I do not object to the Pledge being restored to the way I learned it. However, if this ruling stands, we might eventually say goodbye to "In God We Trust" on coins, God Bless America, America, the Beautiful, The Battlehymn of the Republic, being sung in public places, and forget the 1812 Overture at fireworks.(the piece with cannons and cathedral bells always played during the finale) It might show loyalty to Russia. It was written as a tribute to the Russian victory over the French, not our War of 1812. We can get as ridiculous as we want.
post #24 of 63
Originally posted by valanhb
Bren -

I've been thinking about this, and I think the reason this made me so mad is the utter lack of tolerance. I am not a monotheist, but I am not offended when someone else expresses their beliefs. I accept that I am a minority in this country, in the world for that matter, and move on. I am so sick of all these people in a minority group, (atheists, homosexuals, etc.) expecting everyone around them to change according to their views of the world. I fully support equal rights for everyone, no matter what, but I am tired of anyone different than the norm wanted special rights for themselves. Suck up and deal!

(End of Rant - sorry.)
Bren, maybe I'm wrong but my impression is that the argued change to the pledge is to ensure equality of rights regardless if the group constitutes a majority or a minority. If, in this case, the rights of the atheist superceeded those of the monotheists (if they were seeking special rights), then the suggested change to the pledge would be one where atheism was highlighted like: one nation under no god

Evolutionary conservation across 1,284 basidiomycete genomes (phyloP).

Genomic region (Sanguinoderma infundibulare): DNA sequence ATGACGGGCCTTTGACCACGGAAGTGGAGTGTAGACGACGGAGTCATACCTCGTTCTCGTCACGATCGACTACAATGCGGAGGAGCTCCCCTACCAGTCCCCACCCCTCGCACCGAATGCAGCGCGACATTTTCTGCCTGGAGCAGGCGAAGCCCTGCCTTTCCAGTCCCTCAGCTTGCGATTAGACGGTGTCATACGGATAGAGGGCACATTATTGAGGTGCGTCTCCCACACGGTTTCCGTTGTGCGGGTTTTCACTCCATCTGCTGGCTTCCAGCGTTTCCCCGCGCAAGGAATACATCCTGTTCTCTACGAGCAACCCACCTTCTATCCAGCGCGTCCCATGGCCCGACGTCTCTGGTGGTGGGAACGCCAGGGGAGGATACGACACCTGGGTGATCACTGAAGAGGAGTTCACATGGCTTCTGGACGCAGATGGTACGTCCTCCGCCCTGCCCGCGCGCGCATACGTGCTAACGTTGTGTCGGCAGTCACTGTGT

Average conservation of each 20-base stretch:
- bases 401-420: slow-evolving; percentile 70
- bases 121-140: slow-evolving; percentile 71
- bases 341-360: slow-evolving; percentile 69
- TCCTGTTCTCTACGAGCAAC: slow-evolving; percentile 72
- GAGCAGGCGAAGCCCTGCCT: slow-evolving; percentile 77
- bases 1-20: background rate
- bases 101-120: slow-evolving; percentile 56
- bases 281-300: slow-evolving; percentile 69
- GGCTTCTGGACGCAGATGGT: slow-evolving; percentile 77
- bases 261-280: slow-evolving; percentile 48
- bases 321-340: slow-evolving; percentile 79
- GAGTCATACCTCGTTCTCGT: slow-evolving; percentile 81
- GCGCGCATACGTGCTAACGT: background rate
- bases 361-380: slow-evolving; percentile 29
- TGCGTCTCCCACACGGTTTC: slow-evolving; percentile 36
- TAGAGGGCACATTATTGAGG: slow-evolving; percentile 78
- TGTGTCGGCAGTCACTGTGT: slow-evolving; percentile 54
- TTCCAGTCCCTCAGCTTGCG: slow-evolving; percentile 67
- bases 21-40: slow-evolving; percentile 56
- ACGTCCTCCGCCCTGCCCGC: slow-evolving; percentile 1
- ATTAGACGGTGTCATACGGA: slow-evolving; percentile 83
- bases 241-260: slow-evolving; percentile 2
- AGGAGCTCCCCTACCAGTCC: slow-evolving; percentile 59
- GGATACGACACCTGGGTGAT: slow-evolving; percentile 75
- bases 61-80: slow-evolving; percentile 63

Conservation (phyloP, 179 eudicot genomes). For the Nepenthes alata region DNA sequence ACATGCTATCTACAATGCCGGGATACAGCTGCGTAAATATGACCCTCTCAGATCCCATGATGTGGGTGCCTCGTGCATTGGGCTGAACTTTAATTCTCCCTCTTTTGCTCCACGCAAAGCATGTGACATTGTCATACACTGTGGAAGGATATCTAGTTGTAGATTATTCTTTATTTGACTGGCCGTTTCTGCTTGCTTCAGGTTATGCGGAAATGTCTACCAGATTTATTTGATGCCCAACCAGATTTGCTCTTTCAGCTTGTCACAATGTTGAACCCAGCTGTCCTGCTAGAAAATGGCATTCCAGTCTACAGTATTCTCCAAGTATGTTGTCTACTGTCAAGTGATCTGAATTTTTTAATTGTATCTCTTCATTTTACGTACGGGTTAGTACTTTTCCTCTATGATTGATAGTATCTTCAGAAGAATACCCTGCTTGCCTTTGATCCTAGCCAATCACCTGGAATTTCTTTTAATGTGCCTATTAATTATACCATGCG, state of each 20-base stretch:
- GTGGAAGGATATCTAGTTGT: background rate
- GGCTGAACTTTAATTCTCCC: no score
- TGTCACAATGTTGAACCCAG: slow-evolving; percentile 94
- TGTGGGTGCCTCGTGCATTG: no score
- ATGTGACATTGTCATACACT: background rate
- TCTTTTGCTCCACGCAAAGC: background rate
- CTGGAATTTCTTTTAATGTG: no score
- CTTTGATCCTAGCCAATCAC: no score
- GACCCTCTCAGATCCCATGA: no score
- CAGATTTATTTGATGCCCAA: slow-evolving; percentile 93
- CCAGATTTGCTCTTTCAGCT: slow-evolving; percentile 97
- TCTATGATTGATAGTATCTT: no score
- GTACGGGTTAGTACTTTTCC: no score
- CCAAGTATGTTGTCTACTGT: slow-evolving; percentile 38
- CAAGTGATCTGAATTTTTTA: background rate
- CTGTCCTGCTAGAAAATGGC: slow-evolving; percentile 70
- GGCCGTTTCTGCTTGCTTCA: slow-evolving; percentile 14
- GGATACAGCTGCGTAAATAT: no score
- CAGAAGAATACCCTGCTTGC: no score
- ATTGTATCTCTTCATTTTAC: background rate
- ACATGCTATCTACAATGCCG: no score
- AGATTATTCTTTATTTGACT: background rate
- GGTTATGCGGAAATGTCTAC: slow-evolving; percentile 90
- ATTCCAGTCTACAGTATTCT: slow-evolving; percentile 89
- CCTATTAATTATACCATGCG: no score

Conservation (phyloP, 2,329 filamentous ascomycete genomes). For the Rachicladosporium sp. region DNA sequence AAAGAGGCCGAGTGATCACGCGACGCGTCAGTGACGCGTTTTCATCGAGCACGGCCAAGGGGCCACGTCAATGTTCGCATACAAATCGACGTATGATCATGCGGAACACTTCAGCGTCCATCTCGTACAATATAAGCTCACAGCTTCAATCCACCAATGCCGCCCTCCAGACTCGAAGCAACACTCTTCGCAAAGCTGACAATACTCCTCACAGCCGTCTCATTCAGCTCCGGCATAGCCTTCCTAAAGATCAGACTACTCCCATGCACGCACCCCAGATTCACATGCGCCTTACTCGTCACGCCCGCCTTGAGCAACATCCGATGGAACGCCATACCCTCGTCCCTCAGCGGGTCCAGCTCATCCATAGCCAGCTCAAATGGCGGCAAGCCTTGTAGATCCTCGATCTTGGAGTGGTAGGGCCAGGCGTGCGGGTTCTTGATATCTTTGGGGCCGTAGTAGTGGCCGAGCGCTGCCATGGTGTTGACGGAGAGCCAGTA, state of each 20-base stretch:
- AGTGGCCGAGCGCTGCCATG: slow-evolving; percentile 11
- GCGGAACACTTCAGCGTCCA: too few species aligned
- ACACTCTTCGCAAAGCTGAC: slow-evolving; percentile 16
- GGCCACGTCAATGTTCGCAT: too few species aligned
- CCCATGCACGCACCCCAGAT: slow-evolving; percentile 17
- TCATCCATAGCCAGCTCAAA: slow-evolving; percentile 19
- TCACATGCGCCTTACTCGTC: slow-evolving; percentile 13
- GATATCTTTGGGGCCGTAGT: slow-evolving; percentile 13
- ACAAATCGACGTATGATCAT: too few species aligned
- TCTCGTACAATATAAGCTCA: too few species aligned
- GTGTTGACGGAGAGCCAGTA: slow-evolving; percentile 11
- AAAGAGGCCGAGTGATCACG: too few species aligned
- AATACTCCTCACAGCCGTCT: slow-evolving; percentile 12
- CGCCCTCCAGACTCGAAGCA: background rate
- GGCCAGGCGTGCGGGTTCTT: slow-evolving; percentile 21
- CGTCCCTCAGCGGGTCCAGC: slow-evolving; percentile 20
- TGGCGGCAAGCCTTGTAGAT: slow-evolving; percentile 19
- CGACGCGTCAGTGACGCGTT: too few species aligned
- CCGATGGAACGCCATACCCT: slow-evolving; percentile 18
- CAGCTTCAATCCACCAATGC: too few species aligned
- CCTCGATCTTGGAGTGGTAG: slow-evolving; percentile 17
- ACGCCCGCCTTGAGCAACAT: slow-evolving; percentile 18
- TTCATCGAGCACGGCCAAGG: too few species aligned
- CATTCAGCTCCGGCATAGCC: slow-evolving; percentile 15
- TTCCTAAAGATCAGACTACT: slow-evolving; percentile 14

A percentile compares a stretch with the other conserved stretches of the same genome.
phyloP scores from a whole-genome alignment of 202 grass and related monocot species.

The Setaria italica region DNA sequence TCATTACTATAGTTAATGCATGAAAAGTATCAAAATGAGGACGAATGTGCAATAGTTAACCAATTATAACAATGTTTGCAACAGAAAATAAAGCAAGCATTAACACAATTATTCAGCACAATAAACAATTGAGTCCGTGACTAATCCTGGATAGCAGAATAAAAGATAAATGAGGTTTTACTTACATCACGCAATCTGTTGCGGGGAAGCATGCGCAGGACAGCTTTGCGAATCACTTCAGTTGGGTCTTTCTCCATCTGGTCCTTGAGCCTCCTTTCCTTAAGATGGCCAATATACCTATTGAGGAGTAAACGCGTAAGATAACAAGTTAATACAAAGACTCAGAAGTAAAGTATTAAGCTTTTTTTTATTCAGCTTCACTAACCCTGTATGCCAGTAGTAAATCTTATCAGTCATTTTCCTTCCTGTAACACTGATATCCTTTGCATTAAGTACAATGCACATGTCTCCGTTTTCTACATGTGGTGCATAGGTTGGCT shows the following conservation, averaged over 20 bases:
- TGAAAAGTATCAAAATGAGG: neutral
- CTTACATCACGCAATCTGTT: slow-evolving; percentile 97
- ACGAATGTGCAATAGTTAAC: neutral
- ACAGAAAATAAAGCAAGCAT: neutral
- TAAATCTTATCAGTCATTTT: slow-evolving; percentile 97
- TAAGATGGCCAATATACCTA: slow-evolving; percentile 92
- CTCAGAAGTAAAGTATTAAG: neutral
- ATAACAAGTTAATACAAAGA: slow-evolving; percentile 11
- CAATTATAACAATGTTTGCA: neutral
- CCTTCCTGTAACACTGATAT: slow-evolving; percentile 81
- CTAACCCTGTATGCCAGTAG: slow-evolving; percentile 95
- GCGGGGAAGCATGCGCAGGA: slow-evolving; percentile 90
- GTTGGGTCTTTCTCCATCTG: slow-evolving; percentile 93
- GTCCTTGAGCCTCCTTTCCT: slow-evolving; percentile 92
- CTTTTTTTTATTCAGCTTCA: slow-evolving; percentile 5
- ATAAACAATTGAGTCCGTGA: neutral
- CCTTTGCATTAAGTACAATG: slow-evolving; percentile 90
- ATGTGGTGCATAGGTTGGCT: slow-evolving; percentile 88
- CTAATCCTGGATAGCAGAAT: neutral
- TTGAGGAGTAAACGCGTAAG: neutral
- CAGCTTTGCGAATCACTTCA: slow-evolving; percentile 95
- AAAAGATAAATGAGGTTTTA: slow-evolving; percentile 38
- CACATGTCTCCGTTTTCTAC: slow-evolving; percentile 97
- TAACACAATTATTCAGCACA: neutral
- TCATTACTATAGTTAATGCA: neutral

If you really want equal rights, then you can only agree with the proposed changes.
post #25 of 63
Thread Starter 
Zapata - you make a good point, and you are probably right. I think it probably will be changed to exclude any God references, and that's fine. Whatever. It is more politically correct and non-offensive that way.

If you can read poetry (which I'm finding, especially in another discussion on this topic, that most can't) the Pledge isn't to God, it is to the Flag and the Country (I pledge allegiance to the Flag of the United States of America, and to the Republic for which it stands,). The "One nation, Under God, Indivisible, with Liberty and Justice for All" are descriptions of the country.

The problem is that he was not asking for the pledge to be changed to not include God, but that no one in a public school be allowed to recite it. That was my point - he wants to exclude the whole thing because he doesn't like it.
post #26 of 63
I still think if the child wants, they can opt not to say any part of the pledge, or the whole thing. I also think the Supreme Court will be more rational in the event that this gets to them. Which it probably will.

The problem with our society is that we want to create lawsuits about everything. There was a thread to that effect not too long ago. Someone wants their 15 minutes of fame, and decides they're bewing discriminated against or whatever, and we end up wasting valuable court time on bogus cases. This Pledge case should not even be an issue. No one is forced to say it.